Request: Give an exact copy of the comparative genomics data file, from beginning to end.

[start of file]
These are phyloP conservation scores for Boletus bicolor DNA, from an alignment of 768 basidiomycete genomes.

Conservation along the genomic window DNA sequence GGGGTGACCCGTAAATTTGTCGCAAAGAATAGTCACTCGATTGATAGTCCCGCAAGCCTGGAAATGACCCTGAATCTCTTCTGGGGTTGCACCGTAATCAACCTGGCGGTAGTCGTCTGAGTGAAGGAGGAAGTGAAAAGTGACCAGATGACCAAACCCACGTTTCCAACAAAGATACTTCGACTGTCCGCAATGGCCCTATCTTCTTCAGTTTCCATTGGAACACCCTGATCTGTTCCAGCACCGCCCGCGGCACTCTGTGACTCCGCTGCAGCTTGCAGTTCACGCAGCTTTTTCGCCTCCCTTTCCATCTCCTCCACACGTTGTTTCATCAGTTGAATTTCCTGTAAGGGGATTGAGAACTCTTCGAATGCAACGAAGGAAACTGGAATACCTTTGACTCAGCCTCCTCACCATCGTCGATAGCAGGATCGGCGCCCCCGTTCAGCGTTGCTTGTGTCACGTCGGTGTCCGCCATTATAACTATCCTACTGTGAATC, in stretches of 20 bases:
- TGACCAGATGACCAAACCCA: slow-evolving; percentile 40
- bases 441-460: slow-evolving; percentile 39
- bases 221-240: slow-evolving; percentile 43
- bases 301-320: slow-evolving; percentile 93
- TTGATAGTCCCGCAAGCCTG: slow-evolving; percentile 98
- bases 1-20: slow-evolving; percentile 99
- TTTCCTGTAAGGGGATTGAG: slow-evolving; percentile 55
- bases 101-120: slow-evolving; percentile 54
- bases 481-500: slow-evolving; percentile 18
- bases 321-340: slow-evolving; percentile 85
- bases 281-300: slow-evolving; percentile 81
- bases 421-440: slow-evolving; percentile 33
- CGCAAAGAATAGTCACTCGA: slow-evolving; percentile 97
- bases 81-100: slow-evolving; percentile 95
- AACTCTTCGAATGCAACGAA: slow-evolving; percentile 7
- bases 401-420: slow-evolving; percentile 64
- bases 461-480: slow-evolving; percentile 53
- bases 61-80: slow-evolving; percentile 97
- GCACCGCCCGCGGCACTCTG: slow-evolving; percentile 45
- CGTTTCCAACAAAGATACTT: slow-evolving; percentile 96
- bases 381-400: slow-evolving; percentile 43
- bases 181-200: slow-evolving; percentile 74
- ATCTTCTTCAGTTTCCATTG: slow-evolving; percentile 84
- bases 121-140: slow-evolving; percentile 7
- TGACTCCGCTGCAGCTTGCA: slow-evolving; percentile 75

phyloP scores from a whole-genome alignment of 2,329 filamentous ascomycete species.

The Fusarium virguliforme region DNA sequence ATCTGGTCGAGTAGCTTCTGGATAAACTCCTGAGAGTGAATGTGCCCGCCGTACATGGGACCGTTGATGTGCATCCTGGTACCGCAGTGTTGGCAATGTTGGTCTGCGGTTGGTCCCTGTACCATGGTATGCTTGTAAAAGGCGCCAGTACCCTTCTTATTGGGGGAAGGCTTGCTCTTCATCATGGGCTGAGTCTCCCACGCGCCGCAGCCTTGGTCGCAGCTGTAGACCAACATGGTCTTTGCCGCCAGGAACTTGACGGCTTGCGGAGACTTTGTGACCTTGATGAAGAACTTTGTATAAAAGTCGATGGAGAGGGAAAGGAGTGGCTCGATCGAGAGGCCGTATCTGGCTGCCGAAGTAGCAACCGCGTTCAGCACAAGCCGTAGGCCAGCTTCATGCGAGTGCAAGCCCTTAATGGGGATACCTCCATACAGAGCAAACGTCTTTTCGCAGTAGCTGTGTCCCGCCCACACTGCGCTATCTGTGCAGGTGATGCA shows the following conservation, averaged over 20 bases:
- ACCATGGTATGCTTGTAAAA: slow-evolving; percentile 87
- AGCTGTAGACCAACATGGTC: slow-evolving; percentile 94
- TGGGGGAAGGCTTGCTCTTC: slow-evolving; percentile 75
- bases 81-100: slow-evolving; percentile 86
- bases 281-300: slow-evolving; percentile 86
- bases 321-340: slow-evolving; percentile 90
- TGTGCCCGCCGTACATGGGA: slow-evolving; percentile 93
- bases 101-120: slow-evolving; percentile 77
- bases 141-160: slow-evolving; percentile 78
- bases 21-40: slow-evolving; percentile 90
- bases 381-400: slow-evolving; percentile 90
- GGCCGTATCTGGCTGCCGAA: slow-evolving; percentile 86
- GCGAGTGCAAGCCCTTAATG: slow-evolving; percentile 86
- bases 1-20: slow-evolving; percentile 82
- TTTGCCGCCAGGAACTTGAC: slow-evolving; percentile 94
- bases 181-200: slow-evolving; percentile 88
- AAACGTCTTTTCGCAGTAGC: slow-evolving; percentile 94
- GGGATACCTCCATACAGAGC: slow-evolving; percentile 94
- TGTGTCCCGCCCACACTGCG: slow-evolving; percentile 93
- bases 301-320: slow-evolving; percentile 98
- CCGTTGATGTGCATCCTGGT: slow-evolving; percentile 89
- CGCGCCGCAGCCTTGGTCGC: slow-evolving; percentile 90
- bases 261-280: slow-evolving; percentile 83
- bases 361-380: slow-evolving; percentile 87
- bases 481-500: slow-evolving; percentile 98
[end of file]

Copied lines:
These are phyloP conservation scores for Boletus bicolor DNA, from an alignment of 768 basidiomycete genomes.

Conservation along the genomic window DNA sequence GGGGTGACCCGTAAATTTGTCGCAAAGAATAGTCACTCGATTGATAGTCCCGCAAGCCTGGAAATGACCCTGAATCTCTTCTGGGGTTGCACCGTAATCAACCTGGCGGTAGTCGTCTGAGTGAAGGAGGAAGTGAAAAGTGACCAGATGACCAAACCCACGTTTCCAACAAAGATACTTCGACTGTCCGCAATGGCCCTATCTTCTTCAGTTTCCATTGGAACACCCTGATCTGTTCCAGCACCGCCCGCGGCACTCTGTGACTCCGCTGCAGCTTGCAGTTCACGCAGCTTTTTCGCCTCCCTTTCCATCTCCTCCACACGTTGTTTCATCAGTTGAATTTCCTGTAAGGGGATTGAGAACTCTTCGAATGCAACGAAGGAAACTGGAATACCTTTGACTCAGCCTCCTCACCATCGTCGATAGCAGGATCGGCGCCCCCGTTCAGCGTTGCTTGTGTCACGTCGGTGTCCGCCATTATAACTATCCTACTGTGAATC, in stretches of 20 bases:
- TGACCAGATGACCAAACCCA: slow-evolving; percentile 40
- bases 441-460: slow-evolving; percentile 39
- bases 221-240: slow-evolving; percentile 43
- bases 301-320: slow-evolving; percentile 93
- TTGATAGTCCCGCAAGCCTG: slow-evolving; percentile 98
- bases 1-20: slow-evolving; percentile 99
- TTTCCTGTAAGGGGATTGAG: slow-evolving; percentile 55
- bases 101-120: slow-evolving; percentile 54
- bases 481-500: slow-evolving; percentile 18
- bases 321-340: slow-evolving; percentile 85
- bases 281-300: slow-evolving; percentile 81
- bases 421-440: slow-evolving; percentile 33
- CGCAAAGAATAGTCACTCGA: slow-evolving; percentile 97
- bases 81-100: slow-evolving; percentile 95
- AACTCTTCGAATGCAACGAA: slow-evolving; percentile 7
- bases 401-420: slow-evolving; percentile 64
- bases 461-480: slow-evolving; percentile 53
- bases 61-80: slow-evolving; percentile 97
- GCACCGCCCGCGGCACTCTG: slow-evolving; percentile 45
- CGTTTCCAACAAAGATACTT: slow-evolving; percentile 96
- bases 381-400: slow-evolving; percentile 43
- bases 181-200: slow-evolving; percentile 74
- ATCTTCTTCAGTTTCCATTG: slow-evolving; percentile 84
- bases 121-140: slow-evolving; percentile 7
- TGACTCCGCTGCAGCTTGCA: slow-evolving; percentile 75

phyloP scores from a whole-genome alignment of 2,329 filamentous ascomycete species.

The Fusarium virguliforme region DNA sequence ATCTGGTCGAGTAGCTTCTGGATAAACTCCTGAGAGTGAATGTGCCCGCCGTACATGGGACCGTTGATGTGCATCCTGGTACCGCAGTGTTGGCAATGTTGGTCTGCGGTTGGTCCCTGTACCATGGTATGCTTGTAAAAGGCGCCAGTACCCTTCTTATTGGGGGAAGGCTTGCTCTTCATCATGGGCTGAGTCTCCCACGCGCCGCAGCCTTGGTCGCAGCTGTAGACCAACATGGTCTTTGCCGCCAGGAACTTGACGGCTTGCGGAGACTTTGTGACCTTGATGAAGAACTTTGTATAAAAGTCGATGGAGAGGGAAAGGAGTGGCTCGATCGAGAGGCCGTATCTGGCTGCCGAAGTAGCAACCGCGTTCAGCACAAGCCGTAGGCCAGCTTCATGCGAGTGCAAGCCCTTAATGGGGATACCTCCATACAGAGCAAACGTCTTTTCGCAGTAGCTGTGTCCCGCCCACACTGCGCTATCTGTGCAGGTGATGCA shows the following conservation, averaged over 20 bases:
- ACCATGGTATGCTTGTAAAA: slow-evolving; percentile 87
- AGCTGTAGACCAACATGGTC: slow-evolving; percentile 94
- TGGGGGAAGGCTTGCTCTTC: slow-evolving; percentile 75
- bases 81-100: slow-evolving; percentile 86
- bases 281-300: slow-evolving; percentile 86
- bases 321-340: slow-evolving; percentile 90
- TGTGCCCGCCGTACATGGGA: slow-evolving; percentile 93
- bases 101-120: slow-evolving; percentile 77
- bases 141-160: slow-evolving; percentile 78
- bases 21-40: slow-evolving; percentile 90
- bases 381-400: slow-evolving; percentile 90
- GGCCGTATCTGGCTGCCGAA: slow-evolving; percentile 86
- GCGAGTGCAAGCCCTTAATG: slow-evolving; percentile 86
- bases 1-20: slow-evolving; percentile 82
- TTTGCCGCCAGGAACTTGAC: slow-evolving; percentile 94
- bases 181-200: slow-evolving; percentile 88
- AAACGTCTTTTCGCAGTAGC: slow-evolving; percentile 94
- GGGATACCTCCATACAGAGC: slow-evolving; percentile 94
- TGTGTCCCGCCCACACTGCG: slow-evolving; percentile 93
- bases 301-320: slow-evolving; percentile 98
- CCGTTGATGTGCATCCTGGT: slow-evolving; percentile 89
- CGCGCCGCAGCCTTGGTCGC: slow-evolving; percentile 90
- bases 261-280: slow-evolving; percentile 83
- bases 361-380: slow-evolving; percentile 87
- bases 481-500: slow-evolving; percentile 98